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Fort Myers 03/06/09 & 03/08/09

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On the 6th the day started out with a 2-3 ft chop as we made our way out to the first stop in 130ft. The wreck we would be fishing has held pretty good populations of snapper in the past but recently they have been hard to find. With a very mild current and a light tide change I figured toady would be a good opportunity to see if we could turn them on with some chum.

As soon as we were on location the chum went out and we first tried for some amberjack. It didn't take very long before we had our limit of fish in the 25 pound range. All took live pinfish that were dropped about 60-70feet deep. With those fish on ice we turned out attention to the yellowtail snapper that was our main reasn for this trip.

With the chum slick keeping a steady stream of tidbits floating behind the boat we first started fishing on the bottom. A few fish were taken but the size was from just under to just over keeper. Then after about a good hour since we pulled up we tried using some jigs and live shrimp. With recent changes in fisheries laws we weren't able to use jigs because a circle hook had to be used with any natural baits. Luckily one of our local shops is now producing circle hook jigs and we were using them for the first time. As it turns out they work just as good as a regular jig and they are easier to get out after landing a fish.

With a 3 man limit of yellowtail snapper from 12-20 inches we decided to go hit a ledge in 65 ft to try for a limit of mangrove snapper. Once at the ledge we used our last box of chum to get the snapper biting. We decided since we were getting short on time we would fish the entire water column. One person flat lined, one used a jig, and the other fished bottom. Within minutes we were getting double and triple hook ups and the fish were from 14-22 inches. We even released a few gag grouper,


some pretty close to keeper size.

One of the bigger snapper even qualified as a womens IGFA record in the 20 pound line class.


With the fish boxes stuffed full of 60 snapper it was now time to head home. The ride in was terrific since the seas calmed to almost glass smooth.


Then at the docks we got the chance to show off our catch and record all the stats for the record fish. A crowd gathered as we took photos and my crew was getting the star treatment.

African Pompano



The 8th I decided to try for a repeat of the previous day and we re-ran the exact same course as the last time. Hoping that the bite would still be there we fished the wreck for AJ's as soon as we stopped and 3 out of 4 fish were landed. Then we got quite a nice surprise as we started fishing for yellowtail something huge hit one of the baits.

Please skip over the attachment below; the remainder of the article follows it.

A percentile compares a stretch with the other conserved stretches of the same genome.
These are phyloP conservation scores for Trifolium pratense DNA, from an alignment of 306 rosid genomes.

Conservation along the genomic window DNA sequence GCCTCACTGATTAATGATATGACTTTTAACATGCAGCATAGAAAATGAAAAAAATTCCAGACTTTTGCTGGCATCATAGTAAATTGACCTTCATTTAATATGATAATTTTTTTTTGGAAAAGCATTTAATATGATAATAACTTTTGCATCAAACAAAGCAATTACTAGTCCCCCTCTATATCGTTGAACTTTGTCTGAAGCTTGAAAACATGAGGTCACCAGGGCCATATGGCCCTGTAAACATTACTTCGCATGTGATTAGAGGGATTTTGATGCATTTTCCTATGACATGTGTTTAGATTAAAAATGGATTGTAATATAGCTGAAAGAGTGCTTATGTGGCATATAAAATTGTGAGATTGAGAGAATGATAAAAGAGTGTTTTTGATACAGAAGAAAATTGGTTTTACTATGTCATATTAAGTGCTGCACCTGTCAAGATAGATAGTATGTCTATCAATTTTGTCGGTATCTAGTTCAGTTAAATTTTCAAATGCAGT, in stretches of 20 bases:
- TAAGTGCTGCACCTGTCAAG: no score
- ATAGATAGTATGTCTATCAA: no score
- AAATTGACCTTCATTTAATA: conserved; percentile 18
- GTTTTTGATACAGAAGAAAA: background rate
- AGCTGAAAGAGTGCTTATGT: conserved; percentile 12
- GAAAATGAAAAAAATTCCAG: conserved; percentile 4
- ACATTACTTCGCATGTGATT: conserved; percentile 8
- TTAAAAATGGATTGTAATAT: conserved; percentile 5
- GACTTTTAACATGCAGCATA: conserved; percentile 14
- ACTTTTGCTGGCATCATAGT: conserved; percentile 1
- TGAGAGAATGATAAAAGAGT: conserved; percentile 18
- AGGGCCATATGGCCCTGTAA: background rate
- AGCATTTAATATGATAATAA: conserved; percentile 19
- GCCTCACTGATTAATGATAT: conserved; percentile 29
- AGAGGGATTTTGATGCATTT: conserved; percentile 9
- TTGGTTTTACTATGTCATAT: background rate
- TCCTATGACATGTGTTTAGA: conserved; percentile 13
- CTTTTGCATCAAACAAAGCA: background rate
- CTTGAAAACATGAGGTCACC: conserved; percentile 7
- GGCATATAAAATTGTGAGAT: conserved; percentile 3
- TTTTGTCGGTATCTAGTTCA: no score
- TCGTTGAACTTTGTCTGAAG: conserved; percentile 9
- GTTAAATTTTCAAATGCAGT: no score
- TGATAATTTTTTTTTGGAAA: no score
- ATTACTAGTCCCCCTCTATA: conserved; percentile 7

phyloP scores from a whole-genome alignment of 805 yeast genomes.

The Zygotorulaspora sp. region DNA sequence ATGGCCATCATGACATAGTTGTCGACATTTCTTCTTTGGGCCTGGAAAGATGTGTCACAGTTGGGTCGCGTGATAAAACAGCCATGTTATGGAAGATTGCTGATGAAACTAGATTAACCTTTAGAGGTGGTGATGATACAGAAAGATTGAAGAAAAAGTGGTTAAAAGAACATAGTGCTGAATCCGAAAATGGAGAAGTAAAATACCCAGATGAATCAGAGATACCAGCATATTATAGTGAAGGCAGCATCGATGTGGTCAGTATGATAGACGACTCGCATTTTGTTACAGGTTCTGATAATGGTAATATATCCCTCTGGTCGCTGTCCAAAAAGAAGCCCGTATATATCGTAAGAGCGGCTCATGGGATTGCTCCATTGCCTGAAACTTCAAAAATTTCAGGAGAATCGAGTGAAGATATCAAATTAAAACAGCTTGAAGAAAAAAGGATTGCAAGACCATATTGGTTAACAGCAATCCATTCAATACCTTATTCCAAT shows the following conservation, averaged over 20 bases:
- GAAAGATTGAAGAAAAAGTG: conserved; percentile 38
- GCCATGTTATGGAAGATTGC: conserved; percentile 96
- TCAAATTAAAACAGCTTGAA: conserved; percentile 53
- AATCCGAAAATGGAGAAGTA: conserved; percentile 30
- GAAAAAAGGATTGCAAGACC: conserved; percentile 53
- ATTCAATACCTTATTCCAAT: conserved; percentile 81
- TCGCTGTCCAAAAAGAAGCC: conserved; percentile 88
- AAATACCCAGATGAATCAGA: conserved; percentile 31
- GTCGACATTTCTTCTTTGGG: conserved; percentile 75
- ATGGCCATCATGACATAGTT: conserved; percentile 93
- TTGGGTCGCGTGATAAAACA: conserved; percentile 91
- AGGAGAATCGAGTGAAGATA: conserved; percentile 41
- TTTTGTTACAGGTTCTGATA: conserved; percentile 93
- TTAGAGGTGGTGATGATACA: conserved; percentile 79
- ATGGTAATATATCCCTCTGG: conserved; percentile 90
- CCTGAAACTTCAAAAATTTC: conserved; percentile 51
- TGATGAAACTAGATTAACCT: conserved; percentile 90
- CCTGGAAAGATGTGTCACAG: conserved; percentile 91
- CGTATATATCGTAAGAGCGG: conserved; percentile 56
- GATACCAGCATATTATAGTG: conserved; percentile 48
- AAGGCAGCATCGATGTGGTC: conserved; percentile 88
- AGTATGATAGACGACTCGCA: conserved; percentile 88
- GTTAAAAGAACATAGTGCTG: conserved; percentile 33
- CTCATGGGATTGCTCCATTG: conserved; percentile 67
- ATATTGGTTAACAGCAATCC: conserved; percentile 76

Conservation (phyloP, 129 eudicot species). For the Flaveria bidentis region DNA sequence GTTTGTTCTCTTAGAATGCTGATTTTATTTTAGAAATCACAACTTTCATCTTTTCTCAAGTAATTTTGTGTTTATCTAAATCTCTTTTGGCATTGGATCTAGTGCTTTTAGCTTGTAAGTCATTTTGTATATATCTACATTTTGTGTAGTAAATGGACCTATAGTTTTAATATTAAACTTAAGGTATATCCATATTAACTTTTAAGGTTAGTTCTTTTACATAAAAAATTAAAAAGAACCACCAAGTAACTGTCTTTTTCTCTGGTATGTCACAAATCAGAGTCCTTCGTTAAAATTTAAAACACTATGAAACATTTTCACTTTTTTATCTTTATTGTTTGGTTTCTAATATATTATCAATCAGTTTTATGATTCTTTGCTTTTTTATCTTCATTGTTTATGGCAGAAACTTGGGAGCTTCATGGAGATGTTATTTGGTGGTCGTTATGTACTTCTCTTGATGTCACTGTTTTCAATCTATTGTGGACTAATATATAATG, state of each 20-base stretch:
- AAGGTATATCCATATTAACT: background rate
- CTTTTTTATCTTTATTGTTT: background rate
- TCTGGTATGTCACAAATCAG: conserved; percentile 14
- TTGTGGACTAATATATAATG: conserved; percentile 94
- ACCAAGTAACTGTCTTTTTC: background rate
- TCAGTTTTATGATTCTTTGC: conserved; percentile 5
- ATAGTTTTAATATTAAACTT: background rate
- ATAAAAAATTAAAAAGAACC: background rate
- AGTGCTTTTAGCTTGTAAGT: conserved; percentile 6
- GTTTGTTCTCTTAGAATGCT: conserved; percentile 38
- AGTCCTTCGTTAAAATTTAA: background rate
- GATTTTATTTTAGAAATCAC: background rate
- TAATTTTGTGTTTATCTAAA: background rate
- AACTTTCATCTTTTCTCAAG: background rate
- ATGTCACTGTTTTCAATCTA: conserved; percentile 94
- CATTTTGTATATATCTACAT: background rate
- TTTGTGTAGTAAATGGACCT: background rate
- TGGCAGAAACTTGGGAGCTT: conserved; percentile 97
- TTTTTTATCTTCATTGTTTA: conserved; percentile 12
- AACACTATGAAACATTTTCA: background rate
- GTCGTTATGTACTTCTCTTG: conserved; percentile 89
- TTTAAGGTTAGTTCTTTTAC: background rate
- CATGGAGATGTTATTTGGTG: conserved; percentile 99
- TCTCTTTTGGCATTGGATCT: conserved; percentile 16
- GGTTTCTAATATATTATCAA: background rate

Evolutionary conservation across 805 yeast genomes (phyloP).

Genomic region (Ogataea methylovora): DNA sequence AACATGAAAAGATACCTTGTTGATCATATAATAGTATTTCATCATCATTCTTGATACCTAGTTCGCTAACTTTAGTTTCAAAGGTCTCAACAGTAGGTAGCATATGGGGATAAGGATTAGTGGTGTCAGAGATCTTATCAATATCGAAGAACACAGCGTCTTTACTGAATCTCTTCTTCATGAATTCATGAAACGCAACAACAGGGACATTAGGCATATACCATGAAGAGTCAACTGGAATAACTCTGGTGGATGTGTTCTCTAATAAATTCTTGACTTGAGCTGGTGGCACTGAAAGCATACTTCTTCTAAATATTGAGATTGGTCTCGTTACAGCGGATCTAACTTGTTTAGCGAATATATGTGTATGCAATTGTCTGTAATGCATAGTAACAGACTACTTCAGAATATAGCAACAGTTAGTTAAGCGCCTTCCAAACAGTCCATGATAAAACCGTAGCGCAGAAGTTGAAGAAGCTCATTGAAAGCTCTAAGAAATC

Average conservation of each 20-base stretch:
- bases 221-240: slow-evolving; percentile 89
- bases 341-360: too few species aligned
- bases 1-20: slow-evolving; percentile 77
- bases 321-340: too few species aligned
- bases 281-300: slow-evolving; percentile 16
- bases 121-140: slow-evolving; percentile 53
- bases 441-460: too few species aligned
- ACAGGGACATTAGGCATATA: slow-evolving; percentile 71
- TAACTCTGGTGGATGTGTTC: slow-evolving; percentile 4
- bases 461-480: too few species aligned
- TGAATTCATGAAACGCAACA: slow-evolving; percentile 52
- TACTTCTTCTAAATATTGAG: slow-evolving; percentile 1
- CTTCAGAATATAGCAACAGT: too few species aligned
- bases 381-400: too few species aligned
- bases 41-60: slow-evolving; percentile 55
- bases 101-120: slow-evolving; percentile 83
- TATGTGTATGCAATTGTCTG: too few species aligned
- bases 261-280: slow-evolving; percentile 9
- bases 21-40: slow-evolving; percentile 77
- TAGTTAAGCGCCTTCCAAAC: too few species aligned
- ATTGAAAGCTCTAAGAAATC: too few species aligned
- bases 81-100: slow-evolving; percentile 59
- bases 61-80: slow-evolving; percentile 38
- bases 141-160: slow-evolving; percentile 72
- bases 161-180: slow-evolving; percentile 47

This was much bigger and much faster than the yellowtail we expected and after about a 20 minute fight we got a chance to see what it was, Black Fin Tuna!!!!


That's the kind of surprise everyone likes to get.

With all the big fish on ice it was time to get back to yellowtail fishing. The chum was working, the seas were a light chop, and the anglers were quite competent. On this day though, except for just a few, the fish just didn't want to bite. After about an hour of fishing more than catching it was time to get ourselves to the ledge in 65ft.

Once over the site we got the chum going, the hooks baited, and hopes raised. Just like a couple days ago the fish were on fire as soon as bits hit the water. We had a steady stream of bet rods and the count was going really high really fast. We had to take a break just so I could get an accurate count of what we had, just to be sure we didn't go over the limit. Then after the count we added a few more fish to get our limit, released a nice keeper sized gag, and we headed for the docks.


Just like the other day we cruised in on calm seas and as we reached the dock the crowed gathered to ask questions. As we offloaded our catch, the crew was given praises for doing such a great job and catching so many beautiful fish. Once again the fillet table was at maximum capacity and everyone had big smiles as they posed for pictures.


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Thanks, funny thing I'm thinking of taking the family up to Mass in the late summer. Going to do the Hyannis & Cape Cod thing with the kids, I used to go every year and now the kids are just big enough to understand a little of what they see.

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Cape Cod in summer is a blast - I worked there for a summer when I was young.

I'm up on the "other Cape" Still nice , but we don't get the warm water for swimming like they do down on Cape Cod.

Guess I'm a wimp, but I can't get into swimming in water that numbs your bodysmile.gif

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